115th Annual Conference - Honolulu, Hawaii
Friday, November 10 - Sunday, November 12, 2017

Kingmaker: Reproducible Portraits of Louis-Philippe Before the 1830 Revolution

Sean DeLouche, Baylor University

Although Louis-Philippe was visually represented as a moderate and conciliatory “citizen king” during his reign as monarch of the July Monarchy (r. 1830-48), this paper demonstrates that the campaign to visualize him as such began in the 1810s and 20s, well before the July 1830 Revolution that swept him into power.  This paper examines these images by investigating the myriad of ways they would have been “seen” by different viewers across the fractured political and social spectrum in post-Revolutionary France.

Proposal:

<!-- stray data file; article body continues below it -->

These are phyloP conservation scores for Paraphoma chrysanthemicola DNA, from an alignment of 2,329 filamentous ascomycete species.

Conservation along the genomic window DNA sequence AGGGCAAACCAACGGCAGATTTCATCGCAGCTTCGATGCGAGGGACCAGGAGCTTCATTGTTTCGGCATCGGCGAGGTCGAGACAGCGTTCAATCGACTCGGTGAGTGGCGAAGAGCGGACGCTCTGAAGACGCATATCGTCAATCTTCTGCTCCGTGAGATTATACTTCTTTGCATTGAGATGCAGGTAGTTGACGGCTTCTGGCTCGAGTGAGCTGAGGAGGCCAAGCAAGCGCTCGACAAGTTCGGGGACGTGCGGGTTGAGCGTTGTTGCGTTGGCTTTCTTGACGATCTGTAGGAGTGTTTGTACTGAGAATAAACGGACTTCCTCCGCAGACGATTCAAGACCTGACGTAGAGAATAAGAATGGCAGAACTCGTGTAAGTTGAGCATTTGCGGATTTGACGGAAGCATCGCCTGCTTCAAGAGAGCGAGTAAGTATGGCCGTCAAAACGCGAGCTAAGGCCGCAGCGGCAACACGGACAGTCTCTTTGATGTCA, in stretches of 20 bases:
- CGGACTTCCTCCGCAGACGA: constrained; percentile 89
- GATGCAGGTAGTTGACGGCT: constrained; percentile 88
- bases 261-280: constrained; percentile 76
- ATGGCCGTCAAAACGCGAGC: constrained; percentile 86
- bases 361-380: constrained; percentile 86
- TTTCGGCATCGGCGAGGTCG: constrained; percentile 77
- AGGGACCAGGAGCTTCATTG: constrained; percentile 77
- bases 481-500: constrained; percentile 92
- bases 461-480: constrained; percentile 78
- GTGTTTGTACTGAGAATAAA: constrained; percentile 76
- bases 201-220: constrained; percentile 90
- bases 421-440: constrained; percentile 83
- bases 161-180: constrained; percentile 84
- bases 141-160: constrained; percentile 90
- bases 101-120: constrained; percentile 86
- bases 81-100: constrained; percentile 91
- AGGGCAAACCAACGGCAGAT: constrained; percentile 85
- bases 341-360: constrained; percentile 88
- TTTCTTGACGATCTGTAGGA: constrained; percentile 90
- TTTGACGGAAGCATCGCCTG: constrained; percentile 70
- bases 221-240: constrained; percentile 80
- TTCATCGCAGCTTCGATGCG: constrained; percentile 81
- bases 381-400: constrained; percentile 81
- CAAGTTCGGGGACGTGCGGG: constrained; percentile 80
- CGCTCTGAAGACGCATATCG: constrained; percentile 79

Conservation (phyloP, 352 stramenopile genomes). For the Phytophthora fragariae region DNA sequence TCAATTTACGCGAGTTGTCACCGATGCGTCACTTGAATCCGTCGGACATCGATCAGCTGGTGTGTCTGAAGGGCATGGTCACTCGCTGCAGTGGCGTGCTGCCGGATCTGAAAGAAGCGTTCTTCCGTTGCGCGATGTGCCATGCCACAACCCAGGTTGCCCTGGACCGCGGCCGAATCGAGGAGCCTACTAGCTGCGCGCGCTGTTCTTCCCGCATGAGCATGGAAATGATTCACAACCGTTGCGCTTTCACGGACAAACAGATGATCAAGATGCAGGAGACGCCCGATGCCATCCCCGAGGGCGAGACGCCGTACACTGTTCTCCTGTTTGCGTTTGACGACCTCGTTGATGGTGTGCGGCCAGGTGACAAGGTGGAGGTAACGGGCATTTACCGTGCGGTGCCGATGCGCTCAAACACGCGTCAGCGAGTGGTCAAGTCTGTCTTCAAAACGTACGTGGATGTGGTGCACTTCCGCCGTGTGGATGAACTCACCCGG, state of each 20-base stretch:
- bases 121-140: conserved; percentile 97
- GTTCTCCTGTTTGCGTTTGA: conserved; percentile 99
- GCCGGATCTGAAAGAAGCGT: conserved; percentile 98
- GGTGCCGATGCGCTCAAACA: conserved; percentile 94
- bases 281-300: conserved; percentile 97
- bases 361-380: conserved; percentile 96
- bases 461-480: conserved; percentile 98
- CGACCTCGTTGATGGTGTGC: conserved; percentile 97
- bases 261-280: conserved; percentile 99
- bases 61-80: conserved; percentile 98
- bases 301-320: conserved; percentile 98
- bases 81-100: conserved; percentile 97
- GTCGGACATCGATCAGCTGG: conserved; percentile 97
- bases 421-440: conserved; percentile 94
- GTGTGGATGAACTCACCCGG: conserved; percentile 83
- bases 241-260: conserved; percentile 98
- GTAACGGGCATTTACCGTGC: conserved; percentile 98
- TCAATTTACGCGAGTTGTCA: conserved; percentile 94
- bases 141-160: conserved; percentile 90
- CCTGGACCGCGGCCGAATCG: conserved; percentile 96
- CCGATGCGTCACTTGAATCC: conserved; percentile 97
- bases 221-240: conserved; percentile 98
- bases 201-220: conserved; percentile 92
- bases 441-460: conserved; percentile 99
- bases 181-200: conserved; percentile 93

After Louis-Philippe was swept into power as King of the July Monarchy (r. 1830-48) following a violent revolution in July 1830, he and his regime promoted the idea of the juste milieu, or compromise, moderation, and middleness.  Visual portraits and literary accounts of the new monarch stressed his middling credentials—he a royal prince who shared bourgeois values and was dubbed the “citizen king.”  Art historians have studied the middling strategies of Louis-Philippe’s portraiture during the July Monarchy.  However, I demonstrate that the campaign to visualize Louis-Philippe as a moderate compromise or alternative to the extremes of absolute monarchy and radical republicanism began well before the July 1830 Revolution.  This paper analyzes a suite of reproducible portraits from the 1810s and 20s that showed the future King in a variety of guises that were to become familiar during the July Monarchy.  This paper examines these images by investigating the myriad of ways they would have been “seen” by different viewers across the fractured political and social spectrum in post-Revolutionary France.  This paper considers the inherent contradictions and tensions of these portraits and the various strategies the images took to navigate those conflicts.

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